US President-elect Joe Biden speaks about the US economy following a briefing with economic advisors in Wilmington, Delaware, November 16, 2020.
Kevin Lemarque | Reuters
Confidence in Main Street declined again this quarter – the second setback this year and only the second significant drop in the nearly four years since the quarterly CNBC | began SurveyMonkey Small Business Confidence Survey. The main cause is simple: the choice. With the coronavirus on the rise again, state and local governments are again looking to tighten restrictions, and businesses are bracing for the falling demand. Politics drives economic expectations.
Since the first quarterly poll, which coincided with the first full month of the Trump presidency, political partisanship has been a reason for the bright outlook on Main Street. More small business owners – usually around 60% – are Republicans than Democrats, and their confidence has been boosted by the fact that Republican President Donald Trump holds the highest political office in the country.
Republican small business owners consistently showed higher levels of trust in our survey, often 20 points higher than Democrats on the Small Business Trust Index scale of 0 to 100.
That changed with the election of Joe Biden earlier this month. From the third quarter survey, conducted in late July, to the fourth quarter survey, conducted November 10-17, after the election results were clear, the overall small business confidence index fell to 48 out of a possible 100 Points. a new low. That decline wasn’t universal, however: small business owners who are Democrats saw confidence surge from 46 to 58, while Republicans saw a mirror-image decline from 57 to 42.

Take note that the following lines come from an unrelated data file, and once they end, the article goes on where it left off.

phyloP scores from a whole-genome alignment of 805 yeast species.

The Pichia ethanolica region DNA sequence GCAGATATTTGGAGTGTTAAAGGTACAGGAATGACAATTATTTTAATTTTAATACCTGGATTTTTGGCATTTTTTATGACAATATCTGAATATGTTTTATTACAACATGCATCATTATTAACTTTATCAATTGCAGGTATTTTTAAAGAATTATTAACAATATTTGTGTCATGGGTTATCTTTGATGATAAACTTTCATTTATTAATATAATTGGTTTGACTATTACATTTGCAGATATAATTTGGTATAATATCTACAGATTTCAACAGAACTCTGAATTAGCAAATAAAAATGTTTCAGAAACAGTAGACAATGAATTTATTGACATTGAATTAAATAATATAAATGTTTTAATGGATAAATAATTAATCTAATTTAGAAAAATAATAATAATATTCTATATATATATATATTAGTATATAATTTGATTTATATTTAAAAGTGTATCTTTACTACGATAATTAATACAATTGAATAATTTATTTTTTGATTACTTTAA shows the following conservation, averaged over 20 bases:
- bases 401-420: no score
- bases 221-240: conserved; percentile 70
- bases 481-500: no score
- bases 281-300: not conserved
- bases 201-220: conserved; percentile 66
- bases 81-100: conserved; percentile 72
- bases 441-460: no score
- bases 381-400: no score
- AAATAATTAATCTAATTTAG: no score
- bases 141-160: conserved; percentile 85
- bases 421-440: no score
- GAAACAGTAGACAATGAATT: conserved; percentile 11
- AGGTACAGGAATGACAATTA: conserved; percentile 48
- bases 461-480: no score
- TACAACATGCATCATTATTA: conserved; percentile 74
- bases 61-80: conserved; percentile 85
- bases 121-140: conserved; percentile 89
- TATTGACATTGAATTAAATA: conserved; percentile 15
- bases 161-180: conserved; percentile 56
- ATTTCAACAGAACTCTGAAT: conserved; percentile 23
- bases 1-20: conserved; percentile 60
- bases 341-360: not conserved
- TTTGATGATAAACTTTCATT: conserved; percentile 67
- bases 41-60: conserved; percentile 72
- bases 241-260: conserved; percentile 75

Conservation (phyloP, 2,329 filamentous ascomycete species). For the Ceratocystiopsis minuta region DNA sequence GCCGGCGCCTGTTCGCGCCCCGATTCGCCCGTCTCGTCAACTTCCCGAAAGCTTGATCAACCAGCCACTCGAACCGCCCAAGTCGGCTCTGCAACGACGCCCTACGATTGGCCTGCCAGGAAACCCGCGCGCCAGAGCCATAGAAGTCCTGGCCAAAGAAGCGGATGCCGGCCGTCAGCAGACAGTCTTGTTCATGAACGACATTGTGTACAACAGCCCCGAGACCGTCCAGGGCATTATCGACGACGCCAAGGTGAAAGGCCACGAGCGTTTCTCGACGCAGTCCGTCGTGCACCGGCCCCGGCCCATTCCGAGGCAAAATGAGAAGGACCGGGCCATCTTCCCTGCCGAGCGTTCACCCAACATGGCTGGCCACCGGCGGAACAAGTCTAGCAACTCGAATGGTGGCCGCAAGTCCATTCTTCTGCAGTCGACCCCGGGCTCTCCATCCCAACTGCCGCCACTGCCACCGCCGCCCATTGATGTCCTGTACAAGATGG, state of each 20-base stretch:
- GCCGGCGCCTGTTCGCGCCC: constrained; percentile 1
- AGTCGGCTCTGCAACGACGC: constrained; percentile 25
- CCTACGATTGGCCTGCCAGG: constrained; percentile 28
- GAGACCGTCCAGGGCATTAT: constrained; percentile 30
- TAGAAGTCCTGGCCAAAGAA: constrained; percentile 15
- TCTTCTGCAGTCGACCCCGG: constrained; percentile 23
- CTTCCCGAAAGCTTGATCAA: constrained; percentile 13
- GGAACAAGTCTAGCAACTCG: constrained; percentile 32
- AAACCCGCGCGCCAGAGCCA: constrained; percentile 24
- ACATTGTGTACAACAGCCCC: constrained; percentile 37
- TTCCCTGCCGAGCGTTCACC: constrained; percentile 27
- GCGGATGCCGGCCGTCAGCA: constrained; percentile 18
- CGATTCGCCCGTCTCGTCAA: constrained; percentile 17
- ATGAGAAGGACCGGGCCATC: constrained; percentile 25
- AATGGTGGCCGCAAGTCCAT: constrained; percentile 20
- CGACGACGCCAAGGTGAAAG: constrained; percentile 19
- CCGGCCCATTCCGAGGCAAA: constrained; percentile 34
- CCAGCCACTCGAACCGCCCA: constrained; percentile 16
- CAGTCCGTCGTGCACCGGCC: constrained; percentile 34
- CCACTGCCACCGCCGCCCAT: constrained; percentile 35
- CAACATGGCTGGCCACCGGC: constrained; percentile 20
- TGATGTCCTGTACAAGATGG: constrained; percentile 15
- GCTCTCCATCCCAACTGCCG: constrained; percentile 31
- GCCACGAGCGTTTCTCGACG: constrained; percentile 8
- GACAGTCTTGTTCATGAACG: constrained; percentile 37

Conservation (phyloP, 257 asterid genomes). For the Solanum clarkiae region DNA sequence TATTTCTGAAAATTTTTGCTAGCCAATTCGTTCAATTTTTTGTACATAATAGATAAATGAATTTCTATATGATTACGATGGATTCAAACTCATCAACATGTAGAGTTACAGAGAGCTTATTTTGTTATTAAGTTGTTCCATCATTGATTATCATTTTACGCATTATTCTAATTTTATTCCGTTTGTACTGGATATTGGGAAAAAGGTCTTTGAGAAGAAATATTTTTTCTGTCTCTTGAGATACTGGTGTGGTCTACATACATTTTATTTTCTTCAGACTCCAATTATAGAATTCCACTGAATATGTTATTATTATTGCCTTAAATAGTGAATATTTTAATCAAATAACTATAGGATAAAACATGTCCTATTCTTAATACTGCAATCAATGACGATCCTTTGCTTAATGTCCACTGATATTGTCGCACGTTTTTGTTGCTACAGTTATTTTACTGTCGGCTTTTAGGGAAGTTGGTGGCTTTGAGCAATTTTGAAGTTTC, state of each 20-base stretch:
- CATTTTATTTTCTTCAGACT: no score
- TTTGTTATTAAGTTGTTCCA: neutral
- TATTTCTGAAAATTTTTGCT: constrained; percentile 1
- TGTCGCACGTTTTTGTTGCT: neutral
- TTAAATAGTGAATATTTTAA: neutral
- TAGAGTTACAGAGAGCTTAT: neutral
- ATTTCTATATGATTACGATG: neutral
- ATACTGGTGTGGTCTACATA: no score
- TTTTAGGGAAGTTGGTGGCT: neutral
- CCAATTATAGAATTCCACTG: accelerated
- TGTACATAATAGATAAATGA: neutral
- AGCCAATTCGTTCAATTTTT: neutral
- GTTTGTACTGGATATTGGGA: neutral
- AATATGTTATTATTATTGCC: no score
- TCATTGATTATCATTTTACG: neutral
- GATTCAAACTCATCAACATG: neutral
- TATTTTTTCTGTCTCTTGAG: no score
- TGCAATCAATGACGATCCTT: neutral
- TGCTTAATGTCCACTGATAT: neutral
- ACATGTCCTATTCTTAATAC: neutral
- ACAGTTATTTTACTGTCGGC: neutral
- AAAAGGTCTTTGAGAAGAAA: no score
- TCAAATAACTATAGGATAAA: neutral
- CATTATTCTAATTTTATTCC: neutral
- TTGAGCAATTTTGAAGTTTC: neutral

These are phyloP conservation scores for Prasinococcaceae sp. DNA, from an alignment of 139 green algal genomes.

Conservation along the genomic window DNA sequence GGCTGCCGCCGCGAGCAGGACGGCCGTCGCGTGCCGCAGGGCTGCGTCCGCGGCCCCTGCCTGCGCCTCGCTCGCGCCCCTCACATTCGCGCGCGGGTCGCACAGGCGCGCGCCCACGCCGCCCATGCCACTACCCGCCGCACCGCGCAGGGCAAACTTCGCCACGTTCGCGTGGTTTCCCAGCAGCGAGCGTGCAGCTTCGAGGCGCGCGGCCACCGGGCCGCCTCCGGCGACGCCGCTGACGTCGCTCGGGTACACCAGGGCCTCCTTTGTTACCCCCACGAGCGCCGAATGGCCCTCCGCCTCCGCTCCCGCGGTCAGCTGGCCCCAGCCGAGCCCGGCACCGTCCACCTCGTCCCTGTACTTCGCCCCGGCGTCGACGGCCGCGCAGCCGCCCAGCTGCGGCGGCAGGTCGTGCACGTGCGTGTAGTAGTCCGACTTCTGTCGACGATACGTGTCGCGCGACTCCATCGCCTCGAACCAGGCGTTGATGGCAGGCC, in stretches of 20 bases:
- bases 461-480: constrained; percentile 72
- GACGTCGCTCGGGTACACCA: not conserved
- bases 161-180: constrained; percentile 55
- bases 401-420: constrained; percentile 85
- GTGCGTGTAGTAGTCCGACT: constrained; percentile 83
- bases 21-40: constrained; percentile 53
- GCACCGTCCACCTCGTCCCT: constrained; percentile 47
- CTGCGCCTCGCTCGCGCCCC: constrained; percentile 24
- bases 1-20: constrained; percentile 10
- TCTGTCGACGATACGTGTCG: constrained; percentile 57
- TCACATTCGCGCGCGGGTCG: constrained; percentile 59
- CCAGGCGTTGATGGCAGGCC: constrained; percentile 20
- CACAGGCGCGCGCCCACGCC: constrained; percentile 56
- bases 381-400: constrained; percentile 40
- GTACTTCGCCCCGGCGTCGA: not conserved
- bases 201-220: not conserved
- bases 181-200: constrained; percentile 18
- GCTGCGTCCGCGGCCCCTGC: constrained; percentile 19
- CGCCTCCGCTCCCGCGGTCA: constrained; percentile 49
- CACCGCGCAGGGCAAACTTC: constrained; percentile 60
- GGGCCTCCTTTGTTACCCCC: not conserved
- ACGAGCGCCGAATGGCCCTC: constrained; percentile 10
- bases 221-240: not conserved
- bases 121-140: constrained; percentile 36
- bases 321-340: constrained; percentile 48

In fact, that quarter-on-quarter change marked the first time in nearly four years of the tracking poll that Democrats reported a confidence increase of five index points or more, and also the first quarter that Democrats’ score surpassed a score, and it was that, too first time Republican score fell below 50.
Political changes lead to a change of partisan
A new administration and a change in party control at the highest levels of government mean that new policies and regulations are sure to come. It can be a challenge for managers to take these changes into account. This can be a real threat, especially for small business owners. Small business owners’ forward-looking expectations, not their views of the current business climate, have changed the most as a result of the elections.
In some cases, Democrats and Republicans were previously well aligned, but now they’re divided. Elsewhere, relatively high Republican confidence fell while low Democratic confidence rose.
Regarding regulation, for example, small business owners from all political directions had similar expectations in the third quarter: 33% of Republicans, 33% of Independents, and 37% of Democrats expected government regulations to negatively affect their business in the next quarter, 12 months. Their views differed dramatically during the quarter. The Republican response rose to 72%, the Independents to 37% and the Democrats to just 11%.
Following Joseph Biden’s victory in the 2020 presidential election, concerns about the government’s tax and regulatory policies rose sharply among Republican small business owners.